Sigma Financial Corp., a large independent broker with close to 600 reps and advisers, is facing four arbitration claims seeking alleged damages of about $4.5 million, according to the firm’s most recent audited financial statement, called a Focus Report, that it filed with the Securities and Exchange Commission.
It’s not clear what the allegations are in the customer claims, or the nature of the claims. However, million-dollar legal claims by clients can prove onerous for independent broker-dealers like Sigma Financial that usually run on extremely tight margins.
Sigma Financial’s CEO, Jerry Rydell, did not return calls on Thursday to comment.
According to the InvestmentNews’ database of broker-dealers, Sigma Financial reported $124.3 million in total revenue in 2019, the most recent year available. The $4.5 million in potential damages is roughly 3% of that year’s total sales.
Of course, damages cited in arbitration claims are only potential figures, and investors suing a firm for $1 million could receive an arbitration award of far less, or have the claim denied entirely and get nothing.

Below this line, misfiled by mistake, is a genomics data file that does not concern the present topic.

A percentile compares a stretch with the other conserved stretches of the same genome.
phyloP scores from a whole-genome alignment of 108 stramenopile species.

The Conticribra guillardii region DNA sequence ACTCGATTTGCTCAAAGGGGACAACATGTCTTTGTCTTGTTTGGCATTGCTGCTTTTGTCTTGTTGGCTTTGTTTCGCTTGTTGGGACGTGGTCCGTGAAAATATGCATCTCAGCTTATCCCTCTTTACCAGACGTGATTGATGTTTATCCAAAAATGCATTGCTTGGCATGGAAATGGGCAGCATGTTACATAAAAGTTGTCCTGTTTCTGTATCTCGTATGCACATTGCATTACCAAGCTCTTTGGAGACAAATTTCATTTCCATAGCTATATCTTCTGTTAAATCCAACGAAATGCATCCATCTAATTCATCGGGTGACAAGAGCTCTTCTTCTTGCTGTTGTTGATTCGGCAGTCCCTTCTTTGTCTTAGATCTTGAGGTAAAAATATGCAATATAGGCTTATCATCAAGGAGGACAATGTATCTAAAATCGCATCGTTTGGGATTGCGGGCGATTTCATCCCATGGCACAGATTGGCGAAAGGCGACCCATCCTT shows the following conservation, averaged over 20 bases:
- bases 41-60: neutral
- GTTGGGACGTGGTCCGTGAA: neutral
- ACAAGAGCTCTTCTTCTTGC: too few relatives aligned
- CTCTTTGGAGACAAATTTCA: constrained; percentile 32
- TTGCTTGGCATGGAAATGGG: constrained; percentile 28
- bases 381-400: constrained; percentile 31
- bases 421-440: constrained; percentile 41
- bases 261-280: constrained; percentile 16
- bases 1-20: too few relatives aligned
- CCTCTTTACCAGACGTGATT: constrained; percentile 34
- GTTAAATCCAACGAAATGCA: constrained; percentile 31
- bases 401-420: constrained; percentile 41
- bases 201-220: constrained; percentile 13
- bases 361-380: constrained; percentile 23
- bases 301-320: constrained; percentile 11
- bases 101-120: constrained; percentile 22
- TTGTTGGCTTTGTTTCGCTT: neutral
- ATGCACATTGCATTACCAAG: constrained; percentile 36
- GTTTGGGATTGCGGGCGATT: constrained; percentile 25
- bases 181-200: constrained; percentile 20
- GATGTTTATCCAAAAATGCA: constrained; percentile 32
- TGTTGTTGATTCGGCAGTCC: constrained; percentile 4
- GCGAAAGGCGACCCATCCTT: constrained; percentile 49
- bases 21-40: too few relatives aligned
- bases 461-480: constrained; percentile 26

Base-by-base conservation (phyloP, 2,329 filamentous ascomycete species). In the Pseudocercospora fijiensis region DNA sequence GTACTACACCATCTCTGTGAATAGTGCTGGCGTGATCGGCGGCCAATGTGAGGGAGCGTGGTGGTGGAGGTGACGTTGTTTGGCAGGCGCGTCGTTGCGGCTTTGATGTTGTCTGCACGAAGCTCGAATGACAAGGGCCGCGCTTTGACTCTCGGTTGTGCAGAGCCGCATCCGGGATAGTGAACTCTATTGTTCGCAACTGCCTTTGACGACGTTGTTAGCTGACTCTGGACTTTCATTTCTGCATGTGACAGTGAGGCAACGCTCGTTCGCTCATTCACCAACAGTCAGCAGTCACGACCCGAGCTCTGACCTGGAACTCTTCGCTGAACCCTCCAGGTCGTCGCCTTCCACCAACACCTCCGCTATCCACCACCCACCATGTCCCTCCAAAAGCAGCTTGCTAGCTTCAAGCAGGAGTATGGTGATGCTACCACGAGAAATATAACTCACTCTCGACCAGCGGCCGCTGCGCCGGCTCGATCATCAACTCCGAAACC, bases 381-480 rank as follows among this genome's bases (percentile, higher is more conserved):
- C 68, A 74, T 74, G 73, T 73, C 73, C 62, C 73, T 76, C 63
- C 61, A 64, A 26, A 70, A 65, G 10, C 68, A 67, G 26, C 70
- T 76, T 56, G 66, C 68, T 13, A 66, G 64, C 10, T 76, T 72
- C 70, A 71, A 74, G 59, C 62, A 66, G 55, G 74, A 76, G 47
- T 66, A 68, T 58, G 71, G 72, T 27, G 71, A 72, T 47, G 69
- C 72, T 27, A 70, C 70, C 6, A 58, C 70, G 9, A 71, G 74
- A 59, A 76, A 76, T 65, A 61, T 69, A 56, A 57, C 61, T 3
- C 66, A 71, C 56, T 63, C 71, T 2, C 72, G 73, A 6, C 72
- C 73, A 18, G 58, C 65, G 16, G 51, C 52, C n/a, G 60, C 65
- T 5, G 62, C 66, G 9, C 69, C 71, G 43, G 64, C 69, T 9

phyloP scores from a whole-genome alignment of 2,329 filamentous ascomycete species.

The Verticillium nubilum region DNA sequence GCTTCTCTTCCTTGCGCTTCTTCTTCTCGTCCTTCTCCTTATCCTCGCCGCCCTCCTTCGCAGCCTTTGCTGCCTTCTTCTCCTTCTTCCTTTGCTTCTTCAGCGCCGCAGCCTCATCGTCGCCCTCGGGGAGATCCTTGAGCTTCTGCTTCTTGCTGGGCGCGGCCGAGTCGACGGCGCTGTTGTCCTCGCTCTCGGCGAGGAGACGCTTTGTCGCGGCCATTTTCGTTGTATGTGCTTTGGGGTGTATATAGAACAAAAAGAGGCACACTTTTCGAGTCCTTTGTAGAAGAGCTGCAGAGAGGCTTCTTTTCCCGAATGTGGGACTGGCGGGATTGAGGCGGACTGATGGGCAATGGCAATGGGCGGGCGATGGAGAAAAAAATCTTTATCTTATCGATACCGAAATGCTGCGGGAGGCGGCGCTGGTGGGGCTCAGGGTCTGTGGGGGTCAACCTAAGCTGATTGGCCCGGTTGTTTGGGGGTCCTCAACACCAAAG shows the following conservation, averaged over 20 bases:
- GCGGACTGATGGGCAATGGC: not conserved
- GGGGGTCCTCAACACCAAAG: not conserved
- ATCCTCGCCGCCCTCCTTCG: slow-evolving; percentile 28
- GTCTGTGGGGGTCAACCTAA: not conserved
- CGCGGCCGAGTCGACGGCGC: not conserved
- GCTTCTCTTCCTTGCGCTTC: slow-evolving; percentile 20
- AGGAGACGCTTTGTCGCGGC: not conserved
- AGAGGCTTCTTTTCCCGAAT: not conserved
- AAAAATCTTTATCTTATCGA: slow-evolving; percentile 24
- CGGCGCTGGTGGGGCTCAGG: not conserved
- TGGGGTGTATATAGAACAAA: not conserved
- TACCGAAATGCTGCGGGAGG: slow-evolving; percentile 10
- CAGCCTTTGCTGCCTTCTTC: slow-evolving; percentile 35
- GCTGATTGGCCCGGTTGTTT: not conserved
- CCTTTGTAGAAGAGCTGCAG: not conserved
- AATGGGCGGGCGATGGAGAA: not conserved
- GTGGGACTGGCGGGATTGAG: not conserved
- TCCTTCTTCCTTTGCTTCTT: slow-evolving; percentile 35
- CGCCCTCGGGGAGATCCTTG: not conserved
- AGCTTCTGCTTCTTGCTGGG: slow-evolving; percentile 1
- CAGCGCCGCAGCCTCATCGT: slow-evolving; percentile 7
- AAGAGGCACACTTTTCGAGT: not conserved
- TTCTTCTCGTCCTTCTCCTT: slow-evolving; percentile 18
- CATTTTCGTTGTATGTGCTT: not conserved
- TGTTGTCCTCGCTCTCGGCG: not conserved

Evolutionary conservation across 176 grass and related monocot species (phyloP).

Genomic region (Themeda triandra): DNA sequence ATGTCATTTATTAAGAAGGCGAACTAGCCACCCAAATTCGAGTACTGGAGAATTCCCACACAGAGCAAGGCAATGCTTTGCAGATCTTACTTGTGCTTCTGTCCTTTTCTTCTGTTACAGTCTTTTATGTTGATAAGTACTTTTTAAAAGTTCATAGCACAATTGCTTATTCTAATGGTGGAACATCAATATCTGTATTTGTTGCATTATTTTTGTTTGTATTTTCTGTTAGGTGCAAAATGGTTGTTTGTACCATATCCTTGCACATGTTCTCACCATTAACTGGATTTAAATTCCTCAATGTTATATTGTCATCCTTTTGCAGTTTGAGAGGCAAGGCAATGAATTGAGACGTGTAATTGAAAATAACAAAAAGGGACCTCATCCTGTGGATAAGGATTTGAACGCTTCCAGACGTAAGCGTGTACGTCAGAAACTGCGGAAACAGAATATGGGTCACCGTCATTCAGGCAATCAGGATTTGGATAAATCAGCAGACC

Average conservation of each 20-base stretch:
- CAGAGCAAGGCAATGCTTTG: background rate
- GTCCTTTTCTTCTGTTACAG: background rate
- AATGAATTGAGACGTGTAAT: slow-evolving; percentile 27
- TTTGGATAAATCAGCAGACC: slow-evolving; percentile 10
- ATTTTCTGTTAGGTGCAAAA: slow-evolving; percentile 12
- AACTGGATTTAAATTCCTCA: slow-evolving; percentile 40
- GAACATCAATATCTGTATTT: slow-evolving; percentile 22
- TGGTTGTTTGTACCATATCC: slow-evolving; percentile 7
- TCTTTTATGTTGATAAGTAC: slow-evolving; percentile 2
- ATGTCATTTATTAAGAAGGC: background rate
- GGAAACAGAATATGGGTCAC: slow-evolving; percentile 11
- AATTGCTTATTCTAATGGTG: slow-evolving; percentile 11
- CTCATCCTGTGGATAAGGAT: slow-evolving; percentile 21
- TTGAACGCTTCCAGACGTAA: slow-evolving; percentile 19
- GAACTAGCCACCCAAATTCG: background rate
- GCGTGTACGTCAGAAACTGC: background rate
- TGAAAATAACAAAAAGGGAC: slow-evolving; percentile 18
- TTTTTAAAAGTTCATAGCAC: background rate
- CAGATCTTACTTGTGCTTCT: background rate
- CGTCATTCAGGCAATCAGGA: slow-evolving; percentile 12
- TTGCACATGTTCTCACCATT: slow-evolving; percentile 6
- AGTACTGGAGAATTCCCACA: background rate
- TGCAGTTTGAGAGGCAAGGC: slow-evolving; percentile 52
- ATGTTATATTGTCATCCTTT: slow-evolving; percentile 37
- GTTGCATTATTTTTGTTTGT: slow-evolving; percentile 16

Sigma Financial has socked away almost $652,000 in preparation for the claims, according to the Focus Report, which the firm filed in March but only became available on the SEC website this month. Sigma “has recorded a loss contingency of $651,834 in accounts payable and other liabilities for potential losses, costs associated with the defense of these customer claims, and a pending settlement,” according to the filing.
Two years ago, Sigma Planning Corp., the RIA arm of the Ann Arbor, Michigan-based broker-dealer, reached a settlement with the Securities and Exchange Commission in which the firm agreed to pay $2.5 million in fines and restitution to clients after it faced charges that it chose mutual funds for clients that provided the firm with financial benefits without disclosing its conflicts to clients.
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